Friday, April 08, 2011

My Growing Impatience With the (Hopefully) Willfully Ignorant

Lately I've felt considerable impatience with those who defend Marxism, socialism, or even various forms of interventionism. There was a time when it was reasonable to believe in socialism, even if there were equally reasonable arguments against it. Theorizing in ignorance, many Marxists really believed it would bring a more just, equitable world. Socialists really believed that one could engage in economic planning and eliminate all the perceived inefficiencies and market failures.

Of course, Hayek and Mises laid bare the fact that economic planning was impossible -- meaning it could not achieve what socialists claimed possible. More, history laid bare the fact that central planning does not and cannot work. And is demonstrated in no uncertain terms that Marxism not only will not bring about a more just and equitable world, but that it creates one of the most unjust regimes ever known to man. Mass murder and mass starvation were the norm -- with the latter finally being eliminated through even the smallest reforms in favor of markets. Since an economic system cannot change human nature, but can only emphasize the nature we have in particular directions -- meaning institutions matter a great deal -- cronyism prevailed (and prevail) in socialist countries. If there is someone in charge, they face incentives to engage in cronyism and to exercise the power given them. Thus, under communism, not only was it "He who does not obey shall not eat," it was also "He who I do not like shall not eat, and he who I do like shall get double rations." The fact that there were rations, that there was rationing and long lines to get the most basic necessities, gives the lie to the argued efficiencies of such systems.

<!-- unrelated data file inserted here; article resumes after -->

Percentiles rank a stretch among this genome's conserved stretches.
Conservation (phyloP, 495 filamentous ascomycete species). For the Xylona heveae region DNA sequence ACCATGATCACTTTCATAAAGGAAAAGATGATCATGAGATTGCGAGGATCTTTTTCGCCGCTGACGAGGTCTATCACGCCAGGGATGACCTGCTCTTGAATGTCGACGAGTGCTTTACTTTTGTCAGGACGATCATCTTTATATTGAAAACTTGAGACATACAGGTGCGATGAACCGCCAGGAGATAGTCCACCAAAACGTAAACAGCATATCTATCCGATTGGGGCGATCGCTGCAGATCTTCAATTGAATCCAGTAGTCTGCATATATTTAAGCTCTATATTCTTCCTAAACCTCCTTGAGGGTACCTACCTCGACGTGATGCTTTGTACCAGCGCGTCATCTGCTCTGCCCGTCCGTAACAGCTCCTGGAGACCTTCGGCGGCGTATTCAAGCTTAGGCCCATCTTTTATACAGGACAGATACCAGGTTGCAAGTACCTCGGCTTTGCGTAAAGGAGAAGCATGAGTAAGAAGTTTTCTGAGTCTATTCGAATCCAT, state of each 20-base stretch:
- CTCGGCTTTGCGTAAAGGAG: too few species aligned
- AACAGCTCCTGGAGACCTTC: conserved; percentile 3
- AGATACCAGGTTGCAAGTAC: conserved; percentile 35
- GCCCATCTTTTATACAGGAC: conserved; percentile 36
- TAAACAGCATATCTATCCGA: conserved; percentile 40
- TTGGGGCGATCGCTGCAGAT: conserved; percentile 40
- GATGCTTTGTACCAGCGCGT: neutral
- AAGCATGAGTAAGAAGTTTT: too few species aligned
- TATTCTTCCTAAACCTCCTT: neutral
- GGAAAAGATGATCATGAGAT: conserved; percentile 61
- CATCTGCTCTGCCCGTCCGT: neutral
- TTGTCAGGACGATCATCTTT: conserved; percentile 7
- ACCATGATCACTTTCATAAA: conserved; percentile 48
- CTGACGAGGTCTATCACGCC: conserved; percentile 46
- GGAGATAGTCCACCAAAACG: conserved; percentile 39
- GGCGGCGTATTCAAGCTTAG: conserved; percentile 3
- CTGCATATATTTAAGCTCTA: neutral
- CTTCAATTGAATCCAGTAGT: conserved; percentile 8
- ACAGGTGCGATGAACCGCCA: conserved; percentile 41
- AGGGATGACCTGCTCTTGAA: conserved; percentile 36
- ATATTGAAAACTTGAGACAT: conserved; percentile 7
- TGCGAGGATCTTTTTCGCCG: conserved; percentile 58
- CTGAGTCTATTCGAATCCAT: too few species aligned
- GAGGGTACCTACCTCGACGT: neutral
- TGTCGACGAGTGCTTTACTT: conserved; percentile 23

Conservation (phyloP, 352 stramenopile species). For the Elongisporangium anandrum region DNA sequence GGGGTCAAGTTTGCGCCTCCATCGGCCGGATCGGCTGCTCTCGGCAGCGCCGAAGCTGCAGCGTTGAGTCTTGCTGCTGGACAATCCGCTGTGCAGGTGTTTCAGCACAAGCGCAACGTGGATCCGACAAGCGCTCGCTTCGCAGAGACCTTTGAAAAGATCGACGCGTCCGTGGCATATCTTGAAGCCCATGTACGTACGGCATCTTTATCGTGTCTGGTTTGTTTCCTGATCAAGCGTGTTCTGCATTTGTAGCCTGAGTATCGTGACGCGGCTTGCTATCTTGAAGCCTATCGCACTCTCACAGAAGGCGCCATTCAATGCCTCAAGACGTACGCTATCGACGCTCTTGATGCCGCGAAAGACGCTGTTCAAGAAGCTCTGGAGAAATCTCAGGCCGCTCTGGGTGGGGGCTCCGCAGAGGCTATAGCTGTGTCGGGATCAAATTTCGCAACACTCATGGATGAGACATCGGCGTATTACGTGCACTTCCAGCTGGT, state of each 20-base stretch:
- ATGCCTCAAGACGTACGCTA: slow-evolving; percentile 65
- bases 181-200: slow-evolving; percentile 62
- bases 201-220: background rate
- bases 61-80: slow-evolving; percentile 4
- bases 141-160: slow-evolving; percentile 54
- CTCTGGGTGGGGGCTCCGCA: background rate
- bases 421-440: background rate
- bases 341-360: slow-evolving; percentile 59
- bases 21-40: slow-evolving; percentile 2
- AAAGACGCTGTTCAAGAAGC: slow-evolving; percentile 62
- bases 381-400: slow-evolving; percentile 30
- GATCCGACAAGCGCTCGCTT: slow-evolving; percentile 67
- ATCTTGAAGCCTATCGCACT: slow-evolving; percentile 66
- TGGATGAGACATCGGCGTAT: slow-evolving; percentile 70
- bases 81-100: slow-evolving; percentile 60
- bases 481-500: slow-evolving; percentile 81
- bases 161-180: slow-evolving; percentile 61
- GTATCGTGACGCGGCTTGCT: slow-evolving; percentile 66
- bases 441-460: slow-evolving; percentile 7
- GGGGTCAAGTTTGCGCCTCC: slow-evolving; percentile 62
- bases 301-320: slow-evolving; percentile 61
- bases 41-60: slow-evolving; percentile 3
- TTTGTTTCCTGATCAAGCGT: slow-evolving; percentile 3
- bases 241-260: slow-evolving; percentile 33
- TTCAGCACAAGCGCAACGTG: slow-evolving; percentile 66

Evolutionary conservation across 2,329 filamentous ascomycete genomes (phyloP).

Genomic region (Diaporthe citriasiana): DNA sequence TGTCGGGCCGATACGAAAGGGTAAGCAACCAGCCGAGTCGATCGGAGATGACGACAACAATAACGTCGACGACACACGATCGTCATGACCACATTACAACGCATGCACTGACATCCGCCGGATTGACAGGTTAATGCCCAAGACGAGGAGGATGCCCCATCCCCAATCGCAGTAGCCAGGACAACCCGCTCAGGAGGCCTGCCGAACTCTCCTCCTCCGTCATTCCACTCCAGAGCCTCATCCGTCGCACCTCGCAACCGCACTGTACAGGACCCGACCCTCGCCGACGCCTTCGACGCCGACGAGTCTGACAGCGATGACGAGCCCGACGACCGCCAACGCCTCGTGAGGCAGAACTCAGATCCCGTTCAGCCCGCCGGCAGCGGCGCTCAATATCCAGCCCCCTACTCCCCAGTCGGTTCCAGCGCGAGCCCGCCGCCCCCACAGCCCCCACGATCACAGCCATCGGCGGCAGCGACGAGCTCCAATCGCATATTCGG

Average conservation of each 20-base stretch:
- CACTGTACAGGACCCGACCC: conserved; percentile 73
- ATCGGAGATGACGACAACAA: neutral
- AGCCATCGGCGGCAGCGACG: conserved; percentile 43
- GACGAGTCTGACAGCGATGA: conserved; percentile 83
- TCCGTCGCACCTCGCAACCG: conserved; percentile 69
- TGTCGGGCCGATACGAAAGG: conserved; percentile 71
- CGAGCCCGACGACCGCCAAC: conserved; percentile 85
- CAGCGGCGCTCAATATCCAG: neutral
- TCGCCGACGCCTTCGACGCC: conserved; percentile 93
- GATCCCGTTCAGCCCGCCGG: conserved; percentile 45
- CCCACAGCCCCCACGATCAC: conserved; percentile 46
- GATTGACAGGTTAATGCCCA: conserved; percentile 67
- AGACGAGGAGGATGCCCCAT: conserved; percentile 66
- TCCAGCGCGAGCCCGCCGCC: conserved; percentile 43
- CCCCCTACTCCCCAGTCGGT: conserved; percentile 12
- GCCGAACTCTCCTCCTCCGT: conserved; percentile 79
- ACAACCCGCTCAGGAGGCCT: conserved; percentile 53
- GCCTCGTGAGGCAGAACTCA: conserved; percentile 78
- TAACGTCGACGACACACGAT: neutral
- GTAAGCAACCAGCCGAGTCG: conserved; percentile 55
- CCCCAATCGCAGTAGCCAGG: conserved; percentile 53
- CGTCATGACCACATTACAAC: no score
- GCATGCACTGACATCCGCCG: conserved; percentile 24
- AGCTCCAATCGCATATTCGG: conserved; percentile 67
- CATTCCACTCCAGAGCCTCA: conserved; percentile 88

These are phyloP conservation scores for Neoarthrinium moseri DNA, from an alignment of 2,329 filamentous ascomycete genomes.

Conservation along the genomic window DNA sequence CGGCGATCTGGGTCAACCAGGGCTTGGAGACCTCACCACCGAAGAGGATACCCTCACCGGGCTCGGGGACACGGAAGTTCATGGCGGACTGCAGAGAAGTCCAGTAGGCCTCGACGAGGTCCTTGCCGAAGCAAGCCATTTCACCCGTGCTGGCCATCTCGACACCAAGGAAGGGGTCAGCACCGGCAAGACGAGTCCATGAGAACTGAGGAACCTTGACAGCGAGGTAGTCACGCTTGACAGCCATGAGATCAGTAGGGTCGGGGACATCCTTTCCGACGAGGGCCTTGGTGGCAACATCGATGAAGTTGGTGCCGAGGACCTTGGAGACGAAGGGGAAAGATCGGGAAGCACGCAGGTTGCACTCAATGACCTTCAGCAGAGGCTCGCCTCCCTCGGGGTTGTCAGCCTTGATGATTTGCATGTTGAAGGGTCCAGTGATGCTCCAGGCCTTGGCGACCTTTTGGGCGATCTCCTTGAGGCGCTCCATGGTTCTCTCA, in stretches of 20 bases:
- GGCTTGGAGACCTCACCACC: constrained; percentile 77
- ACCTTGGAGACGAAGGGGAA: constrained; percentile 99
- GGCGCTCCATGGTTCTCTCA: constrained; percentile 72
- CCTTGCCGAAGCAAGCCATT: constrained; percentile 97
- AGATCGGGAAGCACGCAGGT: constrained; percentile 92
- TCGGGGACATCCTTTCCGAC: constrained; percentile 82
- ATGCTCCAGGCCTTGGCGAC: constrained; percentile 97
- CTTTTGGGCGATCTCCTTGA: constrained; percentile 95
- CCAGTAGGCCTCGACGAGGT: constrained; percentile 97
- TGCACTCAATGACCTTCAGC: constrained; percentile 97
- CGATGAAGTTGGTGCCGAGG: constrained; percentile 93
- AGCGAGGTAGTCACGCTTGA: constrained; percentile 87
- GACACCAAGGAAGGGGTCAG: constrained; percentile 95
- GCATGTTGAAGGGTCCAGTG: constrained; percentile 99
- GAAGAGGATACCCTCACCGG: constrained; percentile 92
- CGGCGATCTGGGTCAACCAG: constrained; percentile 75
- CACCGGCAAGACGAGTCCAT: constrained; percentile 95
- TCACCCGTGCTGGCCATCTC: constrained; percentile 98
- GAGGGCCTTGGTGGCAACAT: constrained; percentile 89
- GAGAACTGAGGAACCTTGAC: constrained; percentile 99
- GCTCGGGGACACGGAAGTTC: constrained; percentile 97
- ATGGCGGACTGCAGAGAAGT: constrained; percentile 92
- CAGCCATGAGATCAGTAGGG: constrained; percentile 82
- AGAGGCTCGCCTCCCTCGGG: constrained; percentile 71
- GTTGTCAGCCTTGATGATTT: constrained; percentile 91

All of these facts being well-established, how can anyone continue to support such systems? How, especially, can anyone be a Marxist? It either requires an extreme amount of willful ignorance or an actual desire to have exactly the kind of systems which emerged. There is no excuse for the former, and as for the latter, it is an expression of the worst kind of will to political power and is thus a bald expression of evil intent.

You won't find too many economists arguing for socialism anymore. There is more humility in the field than there was in the early part of the 20th century. This, of course, does not prevent anti-economic thinkers from nevertheless embracing socialism for reasons utterly different from the reasons originally developed. The original socialists thought that central planning was superior to messy free markets, and that it would improve mankind overall by eliminating greed, want, and poverty through a fair distribution of wealth. Today's socialists know nothing about economics, and don't seem the least interested in learning anything about it. They aren't interested in improving mankind, either. They only want "fairness." Whatever that is depends on the person you ask, and is typically achieved through superficial means, like political correctness. To justify their positions somewhat (when they bother), they rely on bizarre interpretations of history, where conspiracy theories abound. Considering the fact that socialists of all stripes believe the world has to be ordered by an orderer of some sort, this is not in the least surprising. They attribute all order to there being an orderer. This inevitably leads to conspiracy theories, especially when one has given up belief in God (either explicitly, or at some fundamental personal level).